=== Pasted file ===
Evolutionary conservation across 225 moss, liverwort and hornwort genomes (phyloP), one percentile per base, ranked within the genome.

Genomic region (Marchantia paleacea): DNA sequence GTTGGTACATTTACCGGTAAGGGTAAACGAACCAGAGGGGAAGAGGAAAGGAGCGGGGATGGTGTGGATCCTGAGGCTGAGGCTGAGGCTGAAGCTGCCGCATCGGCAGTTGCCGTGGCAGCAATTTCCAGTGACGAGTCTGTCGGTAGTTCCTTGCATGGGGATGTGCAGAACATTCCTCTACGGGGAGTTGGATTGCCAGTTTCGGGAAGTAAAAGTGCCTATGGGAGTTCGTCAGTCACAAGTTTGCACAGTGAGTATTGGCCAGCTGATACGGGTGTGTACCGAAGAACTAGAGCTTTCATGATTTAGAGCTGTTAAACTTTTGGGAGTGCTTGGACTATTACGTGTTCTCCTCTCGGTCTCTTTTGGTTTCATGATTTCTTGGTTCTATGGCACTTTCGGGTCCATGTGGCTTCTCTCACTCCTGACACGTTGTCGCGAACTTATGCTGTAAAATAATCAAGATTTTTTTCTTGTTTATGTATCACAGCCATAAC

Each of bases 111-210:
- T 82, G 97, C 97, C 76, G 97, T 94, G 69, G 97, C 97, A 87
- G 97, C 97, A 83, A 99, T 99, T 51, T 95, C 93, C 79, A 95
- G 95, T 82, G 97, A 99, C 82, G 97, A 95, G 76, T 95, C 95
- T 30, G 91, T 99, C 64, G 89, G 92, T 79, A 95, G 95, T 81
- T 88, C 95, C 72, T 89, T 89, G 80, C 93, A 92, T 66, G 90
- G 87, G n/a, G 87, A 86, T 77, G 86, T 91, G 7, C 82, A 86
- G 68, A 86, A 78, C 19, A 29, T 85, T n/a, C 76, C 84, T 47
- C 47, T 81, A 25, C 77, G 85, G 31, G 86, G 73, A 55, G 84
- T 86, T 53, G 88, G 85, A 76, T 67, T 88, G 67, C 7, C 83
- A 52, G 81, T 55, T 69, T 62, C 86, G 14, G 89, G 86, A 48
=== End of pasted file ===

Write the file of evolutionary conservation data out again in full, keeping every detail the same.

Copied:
Evolutionary conservation across 225 moss, liverwort and hornwort genomes (phyloP), one percentile per base, ranked within the genome.

Genomic region (Marchantia paleacea): DNA sequence GTTGGTACATTTACCGGTAAGGGTAAACGAACCAGAGGGGAAGAGGAAAGGAGCGGGGATGGTGTGGATCCTGAGGCTGAGGCTGAGGCTGAAGCTGCCGCATCGGCAGTTGCCGTGGCAGCAATTTCCAGTGACGAGTCTGTCGGTAGTTCCTTGCATGGGGATGTGCAGAACATTCCTCTACGGGGAGTTGGATTGCCAGTTTCGGGAAGTAAAAGTGCCTATGGGAGTTCGTCAGTCACAAGTTTGCACAGTGAGTATTGGCCAGCTGATACGGGTGTGTACCGAAGAACTAGAGCTTTCATGATTTAGAGCTGTTAAACTTTTGGGAGTGCTTGGACTATTACGTGTTCTCCTCTCGGTCTCTTTTGGTTTCATGATTTCTTGGTTCTATGGCACTTTCGGGTCCATGTGGCTTCTCTCACTCCTGACACGTTGTCGCGAACTTATGCTGTAAAATAATCAAGATTTTTTTCTTGTTTATGTATCACAGCCATAAC

Each of bases 111-210:
- T 82, G 97, C 97, C 76, G 97, T 94, G 69, G 97, C 97, A 87
- G 97, C 97, A 83, A 99, T 99, T 51, T 95, C 93, C 79, A 95
- G 95, T 82, G 97, A 99, C 82, G 97, A 95, G 76, T 95, C 95
- T 30, G 91, T 99, C 64, G 89, G 92, T 79, A 95, G 95, T 81
- T 88, C 95, C 72, T 89, T 89, G 80, C 93, A 92, T 66, G 90
- G 87, G n/a, G 87, A 86, T 77, G 86, T 91, G 7, C 82, A 86
- G 68, A 86, A 78, C 19, A 29, T 85, T n/a, C 76, C 84, T 47
- C 47, T 81, A 25, C 77, G 85, G 31, G 86, G 73, A 55, G 84
- T 86, T 53, G 88, G 85, A 76, T 67, T 88, G 67, C 7, C 83
- A 52, G 81, T 55, T 69, T 62, C 86, G 14, G 89, G 86, A 48